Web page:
I would like to say that I walked away from last week’s FutureBook conference filled with the confidence that, as Dominique Racca of Sourcebooks believes, 2012 is going to be the most important year for publishers, or that we will find that extra 20% of the day we lost down the back of the couch sometime last century and put it to use imagining and innovating like Stephen Page of Faber says we should, but unfortunately the resounding echo in my mind is neither of these brilliant voices. Instead, what has stuck with me more than anything is the sound of one voice in the audience braying into the microphone:
‘Do people edit anymore? Are there still… editors?’
I think if I’d had a drink in my hand at that exact moment, I probably would have bitten into my glass, as it would have been easier to swallow.
As it was, we all laughed awkwardly, bitterly, wishing a swift slap would be delivered from on high to the speaker’s smug face. Using one group of badly-formatted eBooks as the basis for questioning the work of many is like seeing a burnt-out building and sarcastically assuming that fire fighters are lazy – it’s personally offensive to everyone in the industry and shows no appreciation of the disgustingly hard work put into the creation and sale of a single book.
But that question begs better question: how well are publishing houses expressing themselves outside the books they produce?
This is something Charlie Redmayne was well equipped to discuss as CEO of the long-awaited, not-quite-yet-surfaced Pottermore – an entire community built on a single author’s brand. He spoke eloquently of the value in long-term marketing drives and brand relationships rather than two-week pushes before release of a key title.
The sentiment was touched upon earlier in the day by Jenny Todd of Canongate though under the guise of discoverability: ‘make content meaningful.’ She used the example of Noel Fielding and the videos they released of him working on his art to show how in some cases the process of creation is just as valuable to a reader as the end product, and their relationship with a title can go beyond simply reading the text.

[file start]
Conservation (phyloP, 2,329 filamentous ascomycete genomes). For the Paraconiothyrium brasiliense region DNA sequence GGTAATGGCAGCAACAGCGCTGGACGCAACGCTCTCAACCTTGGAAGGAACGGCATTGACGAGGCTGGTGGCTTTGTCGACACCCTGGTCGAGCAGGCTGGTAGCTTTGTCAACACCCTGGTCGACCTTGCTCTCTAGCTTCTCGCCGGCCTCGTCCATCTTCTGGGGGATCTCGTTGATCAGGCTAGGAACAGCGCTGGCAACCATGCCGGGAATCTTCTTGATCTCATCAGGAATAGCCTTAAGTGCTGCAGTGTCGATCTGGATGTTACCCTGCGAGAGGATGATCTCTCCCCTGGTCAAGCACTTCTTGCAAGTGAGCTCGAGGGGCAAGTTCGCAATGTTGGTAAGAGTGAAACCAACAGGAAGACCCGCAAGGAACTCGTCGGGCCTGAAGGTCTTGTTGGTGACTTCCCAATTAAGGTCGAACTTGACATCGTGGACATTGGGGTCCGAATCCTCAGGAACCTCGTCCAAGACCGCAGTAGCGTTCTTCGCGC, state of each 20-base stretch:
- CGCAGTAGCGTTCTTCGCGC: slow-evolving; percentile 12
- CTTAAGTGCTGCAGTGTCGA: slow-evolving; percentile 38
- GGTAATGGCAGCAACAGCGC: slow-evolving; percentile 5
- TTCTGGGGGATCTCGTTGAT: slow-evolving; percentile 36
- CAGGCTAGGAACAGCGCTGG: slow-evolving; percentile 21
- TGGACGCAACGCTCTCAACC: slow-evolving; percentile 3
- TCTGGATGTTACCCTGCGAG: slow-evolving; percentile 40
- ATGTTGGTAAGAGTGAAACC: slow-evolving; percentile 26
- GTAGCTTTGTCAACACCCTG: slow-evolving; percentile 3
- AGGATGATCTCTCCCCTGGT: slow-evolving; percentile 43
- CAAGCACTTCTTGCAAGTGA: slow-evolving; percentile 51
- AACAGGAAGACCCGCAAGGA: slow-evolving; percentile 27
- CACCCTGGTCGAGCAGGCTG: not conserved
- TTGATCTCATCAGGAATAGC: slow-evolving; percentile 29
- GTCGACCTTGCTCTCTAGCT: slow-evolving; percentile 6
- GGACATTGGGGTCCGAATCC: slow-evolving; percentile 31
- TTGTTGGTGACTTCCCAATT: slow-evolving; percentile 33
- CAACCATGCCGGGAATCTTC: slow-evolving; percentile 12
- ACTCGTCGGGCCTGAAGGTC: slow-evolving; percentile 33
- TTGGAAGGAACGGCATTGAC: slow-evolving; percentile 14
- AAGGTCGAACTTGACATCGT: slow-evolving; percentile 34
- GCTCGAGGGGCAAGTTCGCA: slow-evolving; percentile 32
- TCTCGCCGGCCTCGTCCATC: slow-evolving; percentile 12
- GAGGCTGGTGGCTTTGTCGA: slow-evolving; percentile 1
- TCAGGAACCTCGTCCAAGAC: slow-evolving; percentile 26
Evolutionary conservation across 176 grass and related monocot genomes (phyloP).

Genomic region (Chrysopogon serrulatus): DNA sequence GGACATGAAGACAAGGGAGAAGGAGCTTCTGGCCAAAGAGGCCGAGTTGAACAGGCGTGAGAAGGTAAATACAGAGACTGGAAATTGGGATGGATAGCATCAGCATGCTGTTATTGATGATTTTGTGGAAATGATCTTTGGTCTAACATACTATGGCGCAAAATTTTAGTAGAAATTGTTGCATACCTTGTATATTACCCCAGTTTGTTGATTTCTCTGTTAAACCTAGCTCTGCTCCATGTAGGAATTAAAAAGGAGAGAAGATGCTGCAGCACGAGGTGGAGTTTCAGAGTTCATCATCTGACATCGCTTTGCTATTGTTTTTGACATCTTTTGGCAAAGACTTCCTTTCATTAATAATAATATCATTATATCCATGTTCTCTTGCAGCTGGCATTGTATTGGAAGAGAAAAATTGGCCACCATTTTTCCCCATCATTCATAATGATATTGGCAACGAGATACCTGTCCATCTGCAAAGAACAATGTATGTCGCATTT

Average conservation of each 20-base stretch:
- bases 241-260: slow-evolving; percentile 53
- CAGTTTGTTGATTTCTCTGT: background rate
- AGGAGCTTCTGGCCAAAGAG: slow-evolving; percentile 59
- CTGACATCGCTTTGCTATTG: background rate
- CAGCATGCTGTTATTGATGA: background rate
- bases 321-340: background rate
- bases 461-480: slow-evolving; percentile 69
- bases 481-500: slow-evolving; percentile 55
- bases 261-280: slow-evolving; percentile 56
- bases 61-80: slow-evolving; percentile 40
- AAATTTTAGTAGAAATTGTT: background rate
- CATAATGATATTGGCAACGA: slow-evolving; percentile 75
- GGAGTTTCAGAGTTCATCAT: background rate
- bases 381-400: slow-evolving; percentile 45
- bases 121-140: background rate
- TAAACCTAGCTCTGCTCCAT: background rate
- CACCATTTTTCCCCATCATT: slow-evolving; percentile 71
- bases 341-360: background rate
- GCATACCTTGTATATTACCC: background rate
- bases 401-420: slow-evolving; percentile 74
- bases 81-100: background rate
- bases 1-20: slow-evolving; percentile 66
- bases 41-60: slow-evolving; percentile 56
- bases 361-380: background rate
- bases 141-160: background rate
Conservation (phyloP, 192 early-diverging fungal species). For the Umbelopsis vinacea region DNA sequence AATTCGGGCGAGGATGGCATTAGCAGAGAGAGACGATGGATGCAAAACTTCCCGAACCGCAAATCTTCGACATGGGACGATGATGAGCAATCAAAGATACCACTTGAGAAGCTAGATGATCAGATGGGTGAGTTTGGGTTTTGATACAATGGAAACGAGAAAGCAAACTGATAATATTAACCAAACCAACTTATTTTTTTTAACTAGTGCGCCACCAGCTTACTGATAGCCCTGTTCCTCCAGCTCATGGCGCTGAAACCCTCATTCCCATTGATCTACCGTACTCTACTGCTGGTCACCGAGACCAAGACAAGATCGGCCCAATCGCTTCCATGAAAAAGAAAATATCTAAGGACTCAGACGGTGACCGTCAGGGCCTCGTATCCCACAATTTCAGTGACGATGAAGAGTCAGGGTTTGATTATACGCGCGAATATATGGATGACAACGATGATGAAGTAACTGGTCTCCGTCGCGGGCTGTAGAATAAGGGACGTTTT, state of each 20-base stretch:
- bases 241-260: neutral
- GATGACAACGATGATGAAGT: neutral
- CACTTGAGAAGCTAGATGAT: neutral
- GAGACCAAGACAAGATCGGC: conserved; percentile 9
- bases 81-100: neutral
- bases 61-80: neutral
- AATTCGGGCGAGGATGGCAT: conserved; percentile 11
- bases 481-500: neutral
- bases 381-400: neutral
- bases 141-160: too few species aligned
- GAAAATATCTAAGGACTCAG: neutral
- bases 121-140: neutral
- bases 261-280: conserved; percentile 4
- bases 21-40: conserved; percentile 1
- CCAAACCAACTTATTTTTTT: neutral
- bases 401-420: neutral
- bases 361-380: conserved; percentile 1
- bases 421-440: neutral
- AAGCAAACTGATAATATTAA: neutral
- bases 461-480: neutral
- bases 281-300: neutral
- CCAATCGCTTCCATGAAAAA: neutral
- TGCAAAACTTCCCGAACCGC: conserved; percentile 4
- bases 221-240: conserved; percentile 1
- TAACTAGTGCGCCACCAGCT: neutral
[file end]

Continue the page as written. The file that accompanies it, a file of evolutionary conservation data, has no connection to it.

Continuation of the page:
Of course, not every publishing house limits themselves to a specific genre, or a specific market, which makes the definition of their brand difficult. Equally not every author is a J K Rowling or the star of a television show. But the key point remains: we are no longer producing materials just for trade, but also for a reachable, present and hopefully engaged audience, who will listen if you speak and put words in your mouth if you don’t.
It’s very little wonder we’re so self-deprecating when we are in the business of communication and yet have retailers who are able to outdo us not only on price but also emotive language. Even if 2012 isn’t the most important year for publishers, after the FutureBook conference we can hope it might be the one where we find our voices.
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